“Lisa takes her business very seriously, and she’s always available,” McLane said. “I’ve had to call her at 11 or 12 o’clock at night, and she’s still so sharp. Sometimes, I disagree with her, and she always defends her position fiercely. And you know what? She’s always right.”

Though LeMaster has since avoided politics, it provided a turning point in her career when working for the Bill Clements reelection for Governor of Texas campaign in 1982. The campaign was running short on cash and the chairman, Jim Francis, asked LeMaster if she could reduce some of her fees.

“I said that I would do it if/when this was all over, he would recommend our business to a list of 10 people I would give him,” LeMaster said. “That worked like a charm. Francis is a very politically connected guy, and I wanted to work with the biggest names. Out of the list of 10 important people that I gave him, eight pulled through that next year.” said LeMaster.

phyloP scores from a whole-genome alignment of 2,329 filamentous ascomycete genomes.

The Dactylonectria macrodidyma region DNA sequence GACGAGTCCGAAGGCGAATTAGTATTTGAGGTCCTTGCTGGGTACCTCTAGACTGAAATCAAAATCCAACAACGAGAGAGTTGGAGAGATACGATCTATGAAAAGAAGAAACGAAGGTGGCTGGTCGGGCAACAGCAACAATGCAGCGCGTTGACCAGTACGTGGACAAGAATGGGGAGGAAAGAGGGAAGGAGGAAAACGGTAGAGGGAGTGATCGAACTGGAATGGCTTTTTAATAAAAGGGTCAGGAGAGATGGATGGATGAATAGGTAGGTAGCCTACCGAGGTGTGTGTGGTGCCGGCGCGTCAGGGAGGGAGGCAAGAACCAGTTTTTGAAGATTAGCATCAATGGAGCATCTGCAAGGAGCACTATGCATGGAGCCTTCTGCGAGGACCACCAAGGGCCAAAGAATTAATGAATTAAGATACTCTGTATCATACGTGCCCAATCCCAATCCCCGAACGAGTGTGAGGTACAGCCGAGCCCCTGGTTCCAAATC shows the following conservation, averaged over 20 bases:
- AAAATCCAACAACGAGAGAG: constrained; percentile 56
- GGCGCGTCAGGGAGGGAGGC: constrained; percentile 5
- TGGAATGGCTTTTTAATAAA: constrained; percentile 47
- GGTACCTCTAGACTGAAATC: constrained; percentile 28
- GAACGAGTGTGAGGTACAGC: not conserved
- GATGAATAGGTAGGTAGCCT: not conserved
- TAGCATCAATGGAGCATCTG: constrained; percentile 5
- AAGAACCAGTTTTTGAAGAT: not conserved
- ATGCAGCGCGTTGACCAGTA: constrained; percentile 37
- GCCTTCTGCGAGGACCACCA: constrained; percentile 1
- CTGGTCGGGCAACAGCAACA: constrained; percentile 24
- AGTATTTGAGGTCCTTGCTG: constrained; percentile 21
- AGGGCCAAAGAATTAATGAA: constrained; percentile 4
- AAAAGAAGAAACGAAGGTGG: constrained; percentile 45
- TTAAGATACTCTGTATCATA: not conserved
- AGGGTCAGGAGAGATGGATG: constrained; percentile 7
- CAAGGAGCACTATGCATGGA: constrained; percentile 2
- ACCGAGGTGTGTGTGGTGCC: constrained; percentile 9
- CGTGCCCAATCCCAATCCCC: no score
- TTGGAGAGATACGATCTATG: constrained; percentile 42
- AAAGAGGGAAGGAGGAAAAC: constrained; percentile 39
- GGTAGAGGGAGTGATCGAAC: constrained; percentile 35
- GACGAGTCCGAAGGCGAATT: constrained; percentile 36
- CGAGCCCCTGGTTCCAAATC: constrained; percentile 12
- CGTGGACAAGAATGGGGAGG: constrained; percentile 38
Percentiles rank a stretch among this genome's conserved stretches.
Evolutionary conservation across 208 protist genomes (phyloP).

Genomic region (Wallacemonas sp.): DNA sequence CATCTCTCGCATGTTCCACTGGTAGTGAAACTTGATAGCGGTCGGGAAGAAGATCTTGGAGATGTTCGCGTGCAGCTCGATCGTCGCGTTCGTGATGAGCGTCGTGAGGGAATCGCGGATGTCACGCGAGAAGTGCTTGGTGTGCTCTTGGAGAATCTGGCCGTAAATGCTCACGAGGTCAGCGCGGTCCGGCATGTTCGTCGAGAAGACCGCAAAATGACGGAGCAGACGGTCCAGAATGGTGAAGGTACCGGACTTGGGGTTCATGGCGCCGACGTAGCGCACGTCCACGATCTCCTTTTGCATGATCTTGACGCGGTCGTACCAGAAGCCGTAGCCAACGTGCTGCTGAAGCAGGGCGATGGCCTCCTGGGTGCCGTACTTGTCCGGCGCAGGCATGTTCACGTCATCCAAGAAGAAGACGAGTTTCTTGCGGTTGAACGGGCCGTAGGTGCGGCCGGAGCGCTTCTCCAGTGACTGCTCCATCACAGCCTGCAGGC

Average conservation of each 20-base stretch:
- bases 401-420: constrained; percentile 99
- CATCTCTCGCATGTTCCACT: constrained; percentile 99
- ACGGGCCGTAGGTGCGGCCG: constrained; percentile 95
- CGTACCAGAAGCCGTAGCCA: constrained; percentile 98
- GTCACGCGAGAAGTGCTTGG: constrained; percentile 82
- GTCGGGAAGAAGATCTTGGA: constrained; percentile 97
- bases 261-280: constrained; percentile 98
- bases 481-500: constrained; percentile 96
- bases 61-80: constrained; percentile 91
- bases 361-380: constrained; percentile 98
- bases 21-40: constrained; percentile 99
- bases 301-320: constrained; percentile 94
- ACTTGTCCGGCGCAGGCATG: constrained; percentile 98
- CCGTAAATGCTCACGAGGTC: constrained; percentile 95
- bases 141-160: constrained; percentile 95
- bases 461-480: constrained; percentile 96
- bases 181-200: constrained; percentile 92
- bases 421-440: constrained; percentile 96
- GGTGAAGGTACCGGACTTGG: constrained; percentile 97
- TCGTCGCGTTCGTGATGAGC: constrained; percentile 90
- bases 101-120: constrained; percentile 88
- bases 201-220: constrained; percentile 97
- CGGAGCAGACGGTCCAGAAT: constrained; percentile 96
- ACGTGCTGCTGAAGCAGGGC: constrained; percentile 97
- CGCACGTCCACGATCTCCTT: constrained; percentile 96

LeMaster returned to her alma mater to assist SMU through its famous death penalty in 1986. This was not only one of her first crisis management projects but one of her toughest. She was only 31 and had just had her daughter when she was brought on to work with the Board of Governors (which went on to abolish itself), the NCAA investigation, and to help the new president of SMU, A. Kenneth Pye, manage the aftermath of it all.

Francis introduced LeMaster to Jerry Jones, owner of the Dallas Cowboys, after he bought the team in 1989, fired coach Tom Landry, and had an infamously poor press conference where he said he would be in control of everything “from jocks to socks.”

LeMaster’s team snuck Jones into their building and spent the afternoon providing media coaching to the new Cowboys’ owner. She worked with Jones for him to understand that the reporters aren’t the real audience; they are just conduits to the fans, sponsors, players, and millions of views. Jones then introduced her to the National Football League. She worked with the NFL on their most complex issues, including the 2014 scandal involving Baltimore Ravens player Ray Rice when he assaulted then-fiancée Janay Palmer in an elevator, as well as preparing Troy Vincent, executive vice president of the NFL, to be on 60 Minutes.